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#### Overview of this book

Blender 3D is one of the top pieces of 3D animation software. Machine modeling is an essential aspect of war games, space games, racing games, and animated action films. As the Blender software grows more powerful and popular, there is a demand to take your modeling skills to the next level. This book will cover all the topics you need to create professional models and renders. This book will help you develop a comprehensive skill set that covers the key aspects of mechanical modeling. Through this book, you will create many types of projects, including a pistol, spacecraft, robot, and a racer. We start by making a Sci-fi pistol, creating its basic shape and adding details to it. Moving on, you’ll discover modeling techniques for larger objects such as a space craft and take a look at how different techniques are required for freestyle modeling. After this, we’ll create the basic shapes for the robot and combine the meshes to create unified objects. We'll assign materials and explore the various options for freestyle rendering. We’ll discuss techniques to build low-poly models, create a low-poly racer, and explain how they differ from the high poly models we created previously. By the end of this book, you will have mastered a workflow that you will be able to apply to your own creations.
Blender 3D Incredible Machines
Credits
www.PacktPub.com
Preface
Free Chapter
Sci-Fi Pistol - Creating the Basic Shapes
Texturing and Rendering Your Sci-Fi Pistol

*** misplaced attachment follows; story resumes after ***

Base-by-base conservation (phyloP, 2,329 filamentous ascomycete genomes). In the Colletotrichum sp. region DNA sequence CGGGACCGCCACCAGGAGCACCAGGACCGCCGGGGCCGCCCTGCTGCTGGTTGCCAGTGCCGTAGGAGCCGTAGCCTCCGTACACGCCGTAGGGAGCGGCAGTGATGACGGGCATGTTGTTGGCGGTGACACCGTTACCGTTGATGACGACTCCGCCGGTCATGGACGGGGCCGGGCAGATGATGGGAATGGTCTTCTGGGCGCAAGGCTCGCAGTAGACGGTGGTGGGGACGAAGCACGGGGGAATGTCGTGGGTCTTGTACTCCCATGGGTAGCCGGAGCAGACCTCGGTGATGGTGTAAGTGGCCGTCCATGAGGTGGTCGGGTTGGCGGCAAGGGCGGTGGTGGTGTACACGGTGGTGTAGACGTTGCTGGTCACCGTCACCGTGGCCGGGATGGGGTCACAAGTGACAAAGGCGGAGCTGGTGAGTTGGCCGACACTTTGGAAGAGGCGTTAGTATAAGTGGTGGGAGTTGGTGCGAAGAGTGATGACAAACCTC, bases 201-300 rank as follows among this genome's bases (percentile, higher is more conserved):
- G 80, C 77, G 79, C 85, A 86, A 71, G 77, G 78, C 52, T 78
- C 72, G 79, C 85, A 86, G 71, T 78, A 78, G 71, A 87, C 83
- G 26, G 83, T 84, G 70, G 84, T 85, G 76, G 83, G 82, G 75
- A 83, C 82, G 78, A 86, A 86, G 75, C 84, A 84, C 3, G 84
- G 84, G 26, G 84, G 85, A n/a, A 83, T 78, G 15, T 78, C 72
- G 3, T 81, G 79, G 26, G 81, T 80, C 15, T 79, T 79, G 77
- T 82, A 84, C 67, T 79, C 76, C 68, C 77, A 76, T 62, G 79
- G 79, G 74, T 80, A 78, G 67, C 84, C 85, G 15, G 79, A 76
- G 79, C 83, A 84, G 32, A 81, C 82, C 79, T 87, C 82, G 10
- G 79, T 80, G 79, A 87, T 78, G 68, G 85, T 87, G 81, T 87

Spacecraft – Creating the Basic Shapes
Spacecraft – Materials, Textures, and Rendering
Robot - Freestyle Rendering
Low-Poly Racer – Building the Mesh
Low-Poly Racer – Materials and Textures

## Circles, angles, and edge splits

If your Edge Split modifier is set to 30° (by default), then you should never add circular shapes with less than 13 sides to them. Why? Because a 360-degree circle divided by 13 sides equals approximately 27.7° per side.

Any fewer sides and your angles are going to break the 30° mark and become sharp. So, 13 is the mathematical minimum. In practice, however, it's not an easy number to work with.

You can't cut it into halves or thirds, and each angle is a long decimal number (27.6923076...). This makes it hard to rotate something (such as a cut out) around a cylinder by "one side".

Instead, I suggest using a minimum of 16 sides per circle. It's easily divisible by factors of 2, and the angles work out nicely.

Next, we'll add a Shrinkwrap modifier to our circle object, and press it up against the gun. This is exactly the same process that we just used cut out the large circle.

Just like before, apply the Shrinkwrap modifier when you're done, and then join...